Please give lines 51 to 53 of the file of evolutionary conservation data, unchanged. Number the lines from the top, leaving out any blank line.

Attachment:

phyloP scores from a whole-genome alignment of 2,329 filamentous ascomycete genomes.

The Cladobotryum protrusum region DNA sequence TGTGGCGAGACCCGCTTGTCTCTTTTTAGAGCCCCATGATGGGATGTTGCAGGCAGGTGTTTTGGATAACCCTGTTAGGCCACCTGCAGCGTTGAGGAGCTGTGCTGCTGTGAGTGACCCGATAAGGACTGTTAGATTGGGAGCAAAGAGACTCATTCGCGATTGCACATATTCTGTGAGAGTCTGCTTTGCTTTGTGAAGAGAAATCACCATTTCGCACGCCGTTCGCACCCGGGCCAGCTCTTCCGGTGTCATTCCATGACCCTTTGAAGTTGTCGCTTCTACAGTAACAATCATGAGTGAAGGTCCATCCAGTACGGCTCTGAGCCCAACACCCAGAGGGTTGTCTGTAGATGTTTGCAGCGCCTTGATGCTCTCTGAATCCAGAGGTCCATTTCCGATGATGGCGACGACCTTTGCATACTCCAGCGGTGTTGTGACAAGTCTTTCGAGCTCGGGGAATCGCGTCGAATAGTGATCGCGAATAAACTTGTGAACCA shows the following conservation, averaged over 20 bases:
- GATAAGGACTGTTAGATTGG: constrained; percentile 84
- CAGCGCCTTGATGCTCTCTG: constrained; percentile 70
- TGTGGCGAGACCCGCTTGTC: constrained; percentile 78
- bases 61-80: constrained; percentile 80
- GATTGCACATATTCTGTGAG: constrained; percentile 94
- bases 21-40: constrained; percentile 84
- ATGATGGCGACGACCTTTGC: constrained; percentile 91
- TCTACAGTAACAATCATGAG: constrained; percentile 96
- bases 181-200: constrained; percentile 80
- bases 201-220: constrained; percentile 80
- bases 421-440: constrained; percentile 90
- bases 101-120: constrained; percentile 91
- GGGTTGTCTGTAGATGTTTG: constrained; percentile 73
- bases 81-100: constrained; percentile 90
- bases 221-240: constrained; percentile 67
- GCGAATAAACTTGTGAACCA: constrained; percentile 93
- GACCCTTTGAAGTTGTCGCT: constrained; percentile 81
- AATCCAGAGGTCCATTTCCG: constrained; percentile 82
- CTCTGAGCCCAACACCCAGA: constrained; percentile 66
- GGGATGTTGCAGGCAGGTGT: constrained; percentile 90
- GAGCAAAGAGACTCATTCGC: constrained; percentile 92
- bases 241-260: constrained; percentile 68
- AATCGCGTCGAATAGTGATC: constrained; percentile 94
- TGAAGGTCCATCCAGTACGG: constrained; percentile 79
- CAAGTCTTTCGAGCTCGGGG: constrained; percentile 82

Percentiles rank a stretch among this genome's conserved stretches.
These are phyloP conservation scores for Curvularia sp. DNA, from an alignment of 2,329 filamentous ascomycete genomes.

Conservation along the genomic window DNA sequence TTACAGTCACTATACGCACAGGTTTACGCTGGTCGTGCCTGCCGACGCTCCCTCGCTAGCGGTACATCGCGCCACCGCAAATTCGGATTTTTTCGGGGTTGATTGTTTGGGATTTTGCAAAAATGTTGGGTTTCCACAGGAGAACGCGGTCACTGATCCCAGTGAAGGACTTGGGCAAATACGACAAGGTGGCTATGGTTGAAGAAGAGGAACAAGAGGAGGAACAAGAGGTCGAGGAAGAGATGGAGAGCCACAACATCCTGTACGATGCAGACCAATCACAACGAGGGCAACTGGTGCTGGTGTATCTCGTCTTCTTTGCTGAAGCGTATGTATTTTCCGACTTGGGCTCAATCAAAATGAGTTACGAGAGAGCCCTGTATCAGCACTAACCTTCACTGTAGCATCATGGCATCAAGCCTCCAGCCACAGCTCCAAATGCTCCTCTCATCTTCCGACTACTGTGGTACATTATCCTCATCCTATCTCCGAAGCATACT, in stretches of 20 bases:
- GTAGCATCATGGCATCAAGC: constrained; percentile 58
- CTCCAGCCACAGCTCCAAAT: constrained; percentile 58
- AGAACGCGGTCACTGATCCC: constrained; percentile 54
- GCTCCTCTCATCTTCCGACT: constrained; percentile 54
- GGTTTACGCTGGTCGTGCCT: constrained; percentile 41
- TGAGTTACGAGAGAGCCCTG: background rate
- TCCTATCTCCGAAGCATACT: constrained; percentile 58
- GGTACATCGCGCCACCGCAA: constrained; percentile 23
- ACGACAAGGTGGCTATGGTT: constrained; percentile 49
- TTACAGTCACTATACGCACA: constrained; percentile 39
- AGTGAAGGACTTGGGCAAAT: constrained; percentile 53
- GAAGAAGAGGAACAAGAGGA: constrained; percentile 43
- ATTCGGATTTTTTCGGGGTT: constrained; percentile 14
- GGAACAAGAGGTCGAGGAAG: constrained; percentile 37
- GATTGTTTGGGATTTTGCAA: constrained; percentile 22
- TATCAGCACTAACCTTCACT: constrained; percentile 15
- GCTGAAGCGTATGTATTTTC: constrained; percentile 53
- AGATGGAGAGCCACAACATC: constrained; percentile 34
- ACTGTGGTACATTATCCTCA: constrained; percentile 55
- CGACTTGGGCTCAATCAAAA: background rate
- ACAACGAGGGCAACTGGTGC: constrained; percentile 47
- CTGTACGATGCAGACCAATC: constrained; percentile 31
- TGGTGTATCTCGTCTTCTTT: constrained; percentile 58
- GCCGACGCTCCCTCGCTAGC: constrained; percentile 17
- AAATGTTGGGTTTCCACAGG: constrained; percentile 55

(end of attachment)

- ACAACGAGGGCAACTGGTGC: constrained; percentile 47
- CTGTACGATGCAGACCAATC: constrained; percentile 31
- TGGTGTATCTCGTCTTCTTT: constrained; percentile 58